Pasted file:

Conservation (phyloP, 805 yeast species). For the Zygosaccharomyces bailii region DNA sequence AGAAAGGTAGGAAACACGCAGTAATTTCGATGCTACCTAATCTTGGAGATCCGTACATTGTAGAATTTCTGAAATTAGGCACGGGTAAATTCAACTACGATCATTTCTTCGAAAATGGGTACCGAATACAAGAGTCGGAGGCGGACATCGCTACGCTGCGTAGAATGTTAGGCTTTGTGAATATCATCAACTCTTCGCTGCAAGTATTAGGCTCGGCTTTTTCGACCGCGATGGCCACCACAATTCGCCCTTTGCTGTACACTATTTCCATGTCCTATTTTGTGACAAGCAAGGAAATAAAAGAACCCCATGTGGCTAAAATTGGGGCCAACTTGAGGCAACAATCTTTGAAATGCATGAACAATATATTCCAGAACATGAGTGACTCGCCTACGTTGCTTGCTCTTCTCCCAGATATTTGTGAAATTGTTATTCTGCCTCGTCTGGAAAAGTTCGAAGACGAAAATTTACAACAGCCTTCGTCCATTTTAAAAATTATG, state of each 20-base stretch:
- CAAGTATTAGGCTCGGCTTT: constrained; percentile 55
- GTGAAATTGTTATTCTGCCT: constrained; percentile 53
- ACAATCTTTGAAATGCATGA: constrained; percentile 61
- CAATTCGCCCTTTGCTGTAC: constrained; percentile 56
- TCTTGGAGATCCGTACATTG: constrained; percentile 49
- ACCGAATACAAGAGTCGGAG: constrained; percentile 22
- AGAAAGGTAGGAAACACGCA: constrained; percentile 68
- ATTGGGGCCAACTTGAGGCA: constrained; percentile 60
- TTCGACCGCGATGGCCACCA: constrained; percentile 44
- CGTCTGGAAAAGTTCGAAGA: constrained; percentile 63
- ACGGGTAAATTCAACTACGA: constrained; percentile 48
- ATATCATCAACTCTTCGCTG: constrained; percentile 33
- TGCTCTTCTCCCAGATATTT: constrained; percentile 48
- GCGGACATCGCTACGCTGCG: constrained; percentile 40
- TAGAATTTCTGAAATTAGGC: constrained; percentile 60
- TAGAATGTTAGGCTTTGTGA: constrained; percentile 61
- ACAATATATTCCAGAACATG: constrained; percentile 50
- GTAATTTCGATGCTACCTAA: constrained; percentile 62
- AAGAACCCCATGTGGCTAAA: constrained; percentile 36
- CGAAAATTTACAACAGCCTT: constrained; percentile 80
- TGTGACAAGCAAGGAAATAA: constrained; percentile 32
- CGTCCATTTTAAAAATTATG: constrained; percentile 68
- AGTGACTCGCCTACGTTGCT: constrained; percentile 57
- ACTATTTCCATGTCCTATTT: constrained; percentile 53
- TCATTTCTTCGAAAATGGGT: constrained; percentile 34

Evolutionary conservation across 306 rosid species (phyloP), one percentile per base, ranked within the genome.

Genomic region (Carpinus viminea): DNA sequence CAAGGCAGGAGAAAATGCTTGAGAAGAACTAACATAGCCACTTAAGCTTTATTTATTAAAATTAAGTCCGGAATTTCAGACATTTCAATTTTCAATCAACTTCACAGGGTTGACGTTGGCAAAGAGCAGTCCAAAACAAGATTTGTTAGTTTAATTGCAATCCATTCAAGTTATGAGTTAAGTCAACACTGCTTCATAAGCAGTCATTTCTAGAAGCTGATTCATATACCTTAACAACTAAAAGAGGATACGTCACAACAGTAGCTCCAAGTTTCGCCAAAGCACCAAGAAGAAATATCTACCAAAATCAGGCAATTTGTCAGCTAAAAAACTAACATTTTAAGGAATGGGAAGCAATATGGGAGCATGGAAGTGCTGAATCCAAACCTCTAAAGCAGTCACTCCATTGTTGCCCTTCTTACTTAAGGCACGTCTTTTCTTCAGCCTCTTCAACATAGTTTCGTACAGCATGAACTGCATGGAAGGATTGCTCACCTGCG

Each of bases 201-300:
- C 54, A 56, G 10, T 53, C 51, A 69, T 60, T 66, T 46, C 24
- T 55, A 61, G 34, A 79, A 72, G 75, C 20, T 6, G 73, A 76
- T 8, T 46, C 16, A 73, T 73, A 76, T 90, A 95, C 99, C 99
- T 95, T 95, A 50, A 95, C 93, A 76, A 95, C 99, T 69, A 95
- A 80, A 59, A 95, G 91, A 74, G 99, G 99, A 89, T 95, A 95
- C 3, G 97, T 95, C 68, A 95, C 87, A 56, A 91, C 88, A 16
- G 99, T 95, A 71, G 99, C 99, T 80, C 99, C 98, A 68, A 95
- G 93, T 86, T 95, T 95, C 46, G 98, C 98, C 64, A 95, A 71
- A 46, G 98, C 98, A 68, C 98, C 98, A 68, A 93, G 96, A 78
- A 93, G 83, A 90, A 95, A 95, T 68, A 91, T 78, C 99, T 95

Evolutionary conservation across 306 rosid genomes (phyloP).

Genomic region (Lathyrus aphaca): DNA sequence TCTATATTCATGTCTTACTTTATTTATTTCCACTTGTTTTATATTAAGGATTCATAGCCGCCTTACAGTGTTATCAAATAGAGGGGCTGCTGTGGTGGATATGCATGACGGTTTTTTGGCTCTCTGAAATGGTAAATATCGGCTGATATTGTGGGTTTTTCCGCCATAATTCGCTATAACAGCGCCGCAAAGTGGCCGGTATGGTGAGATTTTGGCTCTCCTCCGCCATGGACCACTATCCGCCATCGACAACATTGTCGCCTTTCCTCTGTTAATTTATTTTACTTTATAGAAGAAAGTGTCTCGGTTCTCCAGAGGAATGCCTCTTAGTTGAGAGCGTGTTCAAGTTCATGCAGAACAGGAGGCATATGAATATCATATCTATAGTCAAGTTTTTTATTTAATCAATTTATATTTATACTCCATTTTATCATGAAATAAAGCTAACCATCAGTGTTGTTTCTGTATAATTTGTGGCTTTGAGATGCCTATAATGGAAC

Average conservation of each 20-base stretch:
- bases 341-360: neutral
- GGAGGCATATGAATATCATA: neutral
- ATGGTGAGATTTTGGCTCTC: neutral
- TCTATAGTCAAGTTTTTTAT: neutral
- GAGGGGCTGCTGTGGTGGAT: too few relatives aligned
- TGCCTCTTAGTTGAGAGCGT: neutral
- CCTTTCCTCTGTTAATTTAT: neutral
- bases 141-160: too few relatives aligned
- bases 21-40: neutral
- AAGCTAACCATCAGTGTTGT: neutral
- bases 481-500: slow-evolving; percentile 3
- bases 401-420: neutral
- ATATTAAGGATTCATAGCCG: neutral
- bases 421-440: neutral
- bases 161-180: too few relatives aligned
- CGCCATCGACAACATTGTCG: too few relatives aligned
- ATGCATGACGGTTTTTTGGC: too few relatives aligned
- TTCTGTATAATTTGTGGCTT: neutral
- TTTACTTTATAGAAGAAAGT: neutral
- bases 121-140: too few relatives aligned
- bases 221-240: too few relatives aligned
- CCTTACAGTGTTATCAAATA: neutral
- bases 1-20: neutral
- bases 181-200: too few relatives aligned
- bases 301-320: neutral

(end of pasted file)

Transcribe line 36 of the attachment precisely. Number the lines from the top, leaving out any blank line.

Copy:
- G 99, T 95, A 71, G 99, C 99, T 80, C 99, C 98, A 68, A 95